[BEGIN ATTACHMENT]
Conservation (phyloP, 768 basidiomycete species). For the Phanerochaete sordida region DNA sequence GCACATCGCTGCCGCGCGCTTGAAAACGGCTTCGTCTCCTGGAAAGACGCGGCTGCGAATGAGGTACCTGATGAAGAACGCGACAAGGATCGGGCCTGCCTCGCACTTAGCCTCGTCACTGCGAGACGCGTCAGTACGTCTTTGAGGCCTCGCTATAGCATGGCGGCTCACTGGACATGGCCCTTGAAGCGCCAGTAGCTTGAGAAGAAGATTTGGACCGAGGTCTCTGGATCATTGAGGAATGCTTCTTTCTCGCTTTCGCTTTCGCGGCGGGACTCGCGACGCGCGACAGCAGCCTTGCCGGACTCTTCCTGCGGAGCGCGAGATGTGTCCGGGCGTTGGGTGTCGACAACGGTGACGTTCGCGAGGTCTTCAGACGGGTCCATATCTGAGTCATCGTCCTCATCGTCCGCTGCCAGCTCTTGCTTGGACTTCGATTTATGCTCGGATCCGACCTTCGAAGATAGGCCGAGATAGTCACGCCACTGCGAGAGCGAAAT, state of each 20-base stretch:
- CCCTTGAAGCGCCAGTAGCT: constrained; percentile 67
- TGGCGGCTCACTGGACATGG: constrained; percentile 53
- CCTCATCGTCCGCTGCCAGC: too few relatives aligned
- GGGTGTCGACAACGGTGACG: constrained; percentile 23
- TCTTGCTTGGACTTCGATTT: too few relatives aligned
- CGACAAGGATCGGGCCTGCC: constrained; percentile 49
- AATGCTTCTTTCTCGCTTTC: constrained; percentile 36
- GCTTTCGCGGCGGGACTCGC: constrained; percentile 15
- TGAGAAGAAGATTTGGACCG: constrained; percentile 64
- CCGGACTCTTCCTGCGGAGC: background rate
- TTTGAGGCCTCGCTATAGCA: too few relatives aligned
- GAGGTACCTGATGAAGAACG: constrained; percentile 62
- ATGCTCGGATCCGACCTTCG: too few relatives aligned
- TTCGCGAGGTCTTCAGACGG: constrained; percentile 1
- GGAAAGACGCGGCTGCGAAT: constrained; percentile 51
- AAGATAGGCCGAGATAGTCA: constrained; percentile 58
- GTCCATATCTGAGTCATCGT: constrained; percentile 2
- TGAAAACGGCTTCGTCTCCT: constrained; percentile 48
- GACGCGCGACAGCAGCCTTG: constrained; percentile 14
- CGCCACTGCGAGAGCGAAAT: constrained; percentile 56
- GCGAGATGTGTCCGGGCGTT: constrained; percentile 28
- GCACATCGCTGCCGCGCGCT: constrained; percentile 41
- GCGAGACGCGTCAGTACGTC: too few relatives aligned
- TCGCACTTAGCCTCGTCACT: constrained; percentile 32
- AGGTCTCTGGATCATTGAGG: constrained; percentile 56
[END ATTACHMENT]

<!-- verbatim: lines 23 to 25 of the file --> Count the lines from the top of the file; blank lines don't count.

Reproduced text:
- GCACATCGCTGCCGCGCGCT: constrained; percentile 41
- GCGAGACGCGTCAGTACGTC: too few relatives aligned
- TCGCACTTAGCCTCGTCACT: constrained; percentile 32